He insists it was fun, however, with his expanding role including casting many of his friends and relatives as the game's crooked line-up of cops, executives, politicians and thugs. "And if you look at us, we're not exactly Italian mobsters," admits Vanhatalo. "So we were like: 'Quick! Check out the guy delivering the pizzas. Get him over here for a while'." The game's credits, we're told, are a cornucopia of cousins, fathers and girlfriends, with the occasional industry figure tossed in. One is now CTO at AMD.
Is Lake recognised in the street? "At trade shows like E3, mostly, where I'd been doing countless demos of Max Payne or Alan Wake. There was this one time a couple of years ago when I was walking home from the office in Espoo; it's a nice neighbourhood, but the street was totally deserted apart from me and this car. It slows down and I see these four guys peering out of the window. Then it turns round, passes me again and stops in front of me. Two climb out and shout at me to stop, and by this time I'm nervous enough already. Then they proceed to ask me if I'm Max Payne; they want my autograph. It happens rarely, luckily enough. Finns are reserved people. We rarely talk to strangers.
"The whole thing did end up being quite a lot of work, though. That was one of the reasons I didn't want to do it for the sequel, because the schedule was much tighter and there was much more story. The screenplay of the first game was something like 150-160 pages – for the sequel it ended up being 600. It didn't make any sense to waste a month or more of precious writing time for those photo shoots again. First time around, we didn't have a choice."
A logical progression at a glance, with better physics, acting talent, and the obligatory combo moves, Max Payne 2 was an altogether different proposition for its creator. Take-Two's purchase of publisher The Gathering had muddied any prior relationship with Rockstar Games, whose interest had nonetheless produced valiant, difficult ports of the first Max Payne for consoles. Now, the obstructions were gone.
"They're a very eccentric company that works in strange ways," says Vanhatalo. "But surprisingly compatible. I don't recall a single instance where someone was trying to steer us into doing this when we really wanted to do that. We were on the same page the whole time."
"I do remember some Stranglehold-esque proposals from one of the Rockstar producers, for Mexican stand-offs, stuff like that. But the time really wasn't right," adds Mäki. "But we both wanted to go higher on the production values and be more ambitious with the story. They're straightforward and honest guys: they expect a lot but deliver a lot when you need them. After five years of working with them, I don't think anyone has anything bad to say."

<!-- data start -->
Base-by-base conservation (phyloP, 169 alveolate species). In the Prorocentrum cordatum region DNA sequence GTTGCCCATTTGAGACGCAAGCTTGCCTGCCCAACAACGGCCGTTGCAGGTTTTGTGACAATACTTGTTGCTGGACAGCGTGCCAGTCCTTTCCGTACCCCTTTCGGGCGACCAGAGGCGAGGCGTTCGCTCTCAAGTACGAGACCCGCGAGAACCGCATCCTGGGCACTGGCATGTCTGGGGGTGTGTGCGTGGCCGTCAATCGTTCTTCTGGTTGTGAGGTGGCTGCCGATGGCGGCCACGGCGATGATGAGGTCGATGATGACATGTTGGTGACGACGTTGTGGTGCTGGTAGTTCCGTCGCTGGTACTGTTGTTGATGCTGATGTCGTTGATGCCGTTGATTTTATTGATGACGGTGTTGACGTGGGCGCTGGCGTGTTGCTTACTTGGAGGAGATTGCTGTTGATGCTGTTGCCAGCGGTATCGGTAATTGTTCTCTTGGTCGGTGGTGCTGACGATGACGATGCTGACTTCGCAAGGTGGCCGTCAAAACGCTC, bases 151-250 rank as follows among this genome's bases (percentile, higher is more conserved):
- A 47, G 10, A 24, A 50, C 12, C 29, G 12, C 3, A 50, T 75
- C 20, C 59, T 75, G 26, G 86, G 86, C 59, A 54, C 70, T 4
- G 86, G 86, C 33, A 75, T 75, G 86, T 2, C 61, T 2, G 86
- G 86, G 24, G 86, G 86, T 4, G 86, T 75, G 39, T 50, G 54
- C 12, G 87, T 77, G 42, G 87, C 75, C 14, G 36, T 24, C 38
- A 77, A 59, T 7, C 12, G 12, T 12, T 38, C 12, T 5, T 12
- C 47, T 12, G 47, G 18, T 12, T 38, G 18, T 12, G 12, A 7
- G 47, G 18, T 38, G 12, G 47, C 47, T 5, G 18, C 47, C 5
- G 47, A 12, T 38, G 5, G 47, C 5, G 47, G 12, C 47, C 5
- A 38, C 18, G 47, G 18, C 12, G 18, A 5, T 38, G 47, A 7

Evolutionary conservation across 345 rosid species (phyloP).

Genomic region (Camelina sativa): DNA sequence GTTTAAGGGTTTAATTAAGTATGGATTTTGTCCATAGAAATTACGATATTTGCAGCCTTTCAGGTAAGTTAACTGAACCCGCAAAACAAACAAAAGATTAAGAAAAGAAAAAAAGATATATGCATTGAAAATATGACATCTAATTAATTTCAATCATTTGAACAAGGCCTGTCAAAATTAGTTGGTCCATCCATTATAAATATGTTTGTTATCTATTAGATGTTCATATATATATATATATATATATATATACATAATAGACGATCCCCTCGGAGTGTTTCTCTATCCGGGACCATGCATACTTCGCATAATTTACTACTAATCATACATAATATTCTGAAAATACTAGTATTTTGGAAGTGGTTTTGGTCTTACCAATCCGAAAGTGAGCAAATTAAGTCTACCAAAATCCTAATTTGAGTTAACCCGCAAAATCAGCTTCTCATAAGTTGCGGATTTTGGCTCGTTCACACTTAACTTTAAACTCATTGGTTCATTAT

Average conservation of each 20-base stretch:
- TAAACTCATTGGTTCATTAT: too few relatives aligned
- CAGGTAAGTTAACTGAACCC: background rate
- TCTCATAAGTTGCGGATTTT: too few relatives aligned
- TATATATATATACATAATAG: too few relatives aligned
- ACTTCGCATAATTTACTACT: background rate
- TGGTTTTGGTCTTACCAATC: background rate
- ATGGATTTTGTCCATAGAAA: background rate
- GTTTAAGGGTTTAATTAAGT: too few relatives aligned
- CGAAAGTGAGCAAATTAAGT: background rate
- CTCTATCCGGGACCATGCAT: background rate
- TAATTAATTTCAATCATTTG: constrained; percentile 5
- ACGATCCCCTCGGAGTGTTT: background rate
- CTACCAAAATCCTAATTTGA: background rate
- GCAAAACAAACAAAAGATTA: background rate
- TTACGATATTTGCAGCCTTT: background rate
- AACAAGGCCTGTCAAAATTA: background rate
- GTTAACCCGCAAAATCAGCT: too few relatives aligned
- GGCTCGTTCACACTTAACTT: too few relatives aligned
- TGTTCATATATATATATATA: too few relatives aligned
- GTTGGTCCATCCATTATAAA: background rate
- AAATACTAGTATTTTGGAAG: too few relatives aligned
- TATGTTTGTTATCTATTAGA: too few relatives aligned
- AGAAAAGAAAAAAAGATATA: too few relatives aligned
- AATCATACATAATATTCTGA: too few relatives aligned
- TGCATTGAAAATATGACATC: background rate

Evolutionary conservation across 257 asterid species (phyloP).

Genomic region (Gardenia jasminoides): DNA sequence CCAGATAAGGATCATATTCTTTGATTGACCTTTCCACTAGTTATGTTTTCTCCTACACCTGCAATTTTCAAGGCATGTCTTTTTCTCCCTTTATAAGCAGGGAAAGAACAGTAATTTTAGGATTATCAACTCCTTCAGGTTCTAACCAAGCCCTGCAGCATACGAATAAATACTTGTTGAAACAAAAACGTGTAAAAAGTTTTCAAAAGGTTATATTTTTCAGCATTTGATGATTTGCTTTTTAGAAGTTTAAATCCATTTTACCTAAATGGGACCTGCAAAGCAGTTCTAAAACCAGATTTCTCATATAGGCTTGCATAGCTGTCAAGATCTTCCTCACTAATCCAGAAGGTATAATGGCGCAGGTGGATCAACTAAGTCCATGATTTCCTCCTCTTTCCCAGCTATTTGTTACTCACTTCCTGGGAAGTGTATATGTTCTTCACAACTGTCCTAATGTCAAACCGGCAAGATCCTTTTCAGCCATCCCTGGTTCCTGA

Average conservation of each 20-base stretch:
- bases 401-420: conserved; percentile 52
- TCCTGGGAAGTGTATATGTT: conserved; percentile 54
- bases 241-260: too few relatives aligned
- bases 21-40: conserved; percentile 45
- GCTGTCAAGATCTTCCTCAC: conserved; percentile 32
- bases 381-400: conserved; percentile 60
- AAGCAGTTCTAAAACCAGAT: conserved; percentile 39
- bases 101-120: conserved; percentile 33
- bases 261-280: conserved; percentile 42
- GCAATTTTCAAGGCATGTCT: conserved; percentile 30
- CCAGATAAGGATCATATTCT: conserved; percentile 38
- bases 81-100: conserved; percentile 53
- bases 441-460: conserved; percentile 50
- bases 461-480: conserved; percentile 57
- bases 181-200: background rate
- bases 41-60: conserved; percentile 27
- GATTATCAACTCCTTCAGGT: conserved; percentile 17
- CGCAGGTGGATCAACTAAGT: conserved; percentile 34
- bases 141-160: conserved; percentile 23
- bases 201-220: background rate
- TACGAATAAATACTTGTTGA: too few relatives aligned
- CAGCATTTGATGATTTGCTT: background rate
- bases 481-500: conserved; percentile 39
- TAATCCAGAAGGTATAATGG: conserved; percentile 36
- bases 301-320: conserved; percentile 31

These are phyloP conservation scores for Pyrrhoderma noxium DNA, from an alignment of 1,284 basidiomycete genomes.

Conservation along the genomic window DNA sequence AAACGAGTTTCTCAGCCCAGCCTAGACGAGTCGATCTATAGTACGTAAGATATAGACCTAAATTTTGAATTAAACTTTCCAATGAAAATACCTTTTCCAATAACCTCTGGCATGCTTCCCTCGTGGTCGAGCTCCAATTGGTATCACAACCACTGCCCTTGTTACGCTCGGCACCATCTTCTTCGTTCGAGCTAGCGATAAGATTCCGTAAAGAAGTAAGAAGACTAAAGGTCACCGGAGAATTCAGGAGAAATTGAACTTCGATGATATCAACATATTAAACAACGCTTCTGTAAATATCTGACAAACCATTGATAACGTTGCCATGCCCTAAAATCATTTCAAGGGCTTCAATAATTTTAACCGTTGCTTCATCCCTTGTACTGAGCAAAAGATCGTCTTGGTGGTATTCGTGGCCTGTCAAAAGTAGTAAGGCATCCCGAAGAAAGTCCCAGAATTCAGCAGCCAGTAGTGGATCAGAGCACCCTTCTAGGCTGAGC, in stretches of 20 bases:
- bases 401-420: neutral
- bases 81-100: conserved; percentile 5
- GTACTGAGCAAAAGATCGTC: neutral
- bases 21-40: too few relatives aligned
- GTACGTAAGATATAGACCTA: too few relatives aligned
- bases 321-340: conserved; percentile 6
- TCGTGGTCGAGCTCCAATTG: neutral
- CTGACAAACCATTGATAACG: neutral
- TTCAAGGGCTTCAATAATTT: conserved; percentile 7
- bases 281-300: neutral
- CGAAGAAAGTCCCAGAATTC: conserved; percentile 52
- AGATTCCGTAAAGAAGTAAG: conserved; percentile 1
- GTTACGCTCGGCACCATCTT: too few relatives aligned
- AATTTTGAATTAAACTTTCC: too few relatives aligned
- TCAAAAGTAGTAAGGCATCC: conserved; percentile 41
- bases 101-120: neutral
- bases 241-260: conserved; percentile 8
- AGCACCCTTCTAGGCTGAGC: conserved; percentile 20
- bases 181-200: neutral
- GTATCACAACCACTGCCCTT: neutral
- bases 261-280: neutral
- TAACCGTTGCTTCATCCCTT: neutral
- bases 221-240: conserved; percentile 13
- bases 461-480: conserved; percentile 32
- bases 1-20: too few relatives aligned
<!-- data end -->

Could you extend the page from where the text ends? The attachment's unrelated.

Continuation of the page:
The Fall of Max Payne
While Remedy set about introducing its high-flying particles to early Havok physics, Lake was left to wrestle with the more obvious dilemma: now what? What next for the cop who had destroyed the world of his enemies – just as they'd destroyed his – only to find himself stood atop the rubble? In the darkly titled The Fall Of Max Payne, we learned the answer: if life couldn't get any worse for Max, it could certainly get more complicated. Did the introduction of Mona Sax, the femme fatale in a grander, murkier and more open sequel, pose problems for a story that was, at its best, about the isolation and disintegration of just one man?
"I did worry, and I did struggle," Lake admits. "The main reason was Max's narration, his internal monologue. That was a very important tool to tell the story, maybe the most important one. Through it, we get to know what Max thinks and feels. He's not an empty vessel. I did want to switch to Mona [she later became a playable character] – in fact, had there been more time, it would have been nice to add levels where you play as Vinnie, Vlad and Bravura – but it was problematic. In the end, Max frames those sequences with his narration, saying that he doesn't know exactly what happened, or what Mona did, but it must have been something like this. In other words, when you are playing Mona, you are actually experiencing Max's guess of the events."
Boasting an understandably superior lead performance from Timothy Gibbs, a professional actor, the game reviewed well, ported admirably to PS2 and Xbox, and has since helped the series achieve sales of over seven million copies. But not everyone allowed the drama and spectacle to excuse the unwavering action epitomised by Max's slow-motion leaps. EDGE magazine, notably, scored the first game six out of ten.
"We're firm believers in focusing on something," insists Mäki. "I'm not sure you could do it quite so focused nowadays, as people's expectations have grown, but it was deliberate. Deliver an experience and deliver it well."
"And we've always been very aggressive when cutting stuff out of a game," says Vanhatalo. "We've never been fans of having to backtrack through the level to get the red keycard, for example. That whole 30 seconds thing [a reference to Halo's self-professed recycling of action moments] is often called the core loop – and that was our core loop. A good recent example would be something like Call Of Duty 4: you pretty much do the same thing but with a different gun in a different place, but it nails the core loop so perfectly that you never tire of it."
20 years on from the release of Max Payne, its impact is still reverberating throughout the videogame industry. Its influence can still be seen driving Remedy Entertainment too, with the company injecting its propensity for kinetic combat systems, smartly-crafted storytelling, and photorealistic visual design into everything it has done since: Alan Wake, Quantum Break, and Control. But perhaps most importantly, Remedy has continued to create what Lake calls “strong leads", making games that don’t just point its camera at a character, but look at them directly, creating more than just a player-inhabited shell. 20 years later, that’s perhaps the most important legacy that Max Payne left behind.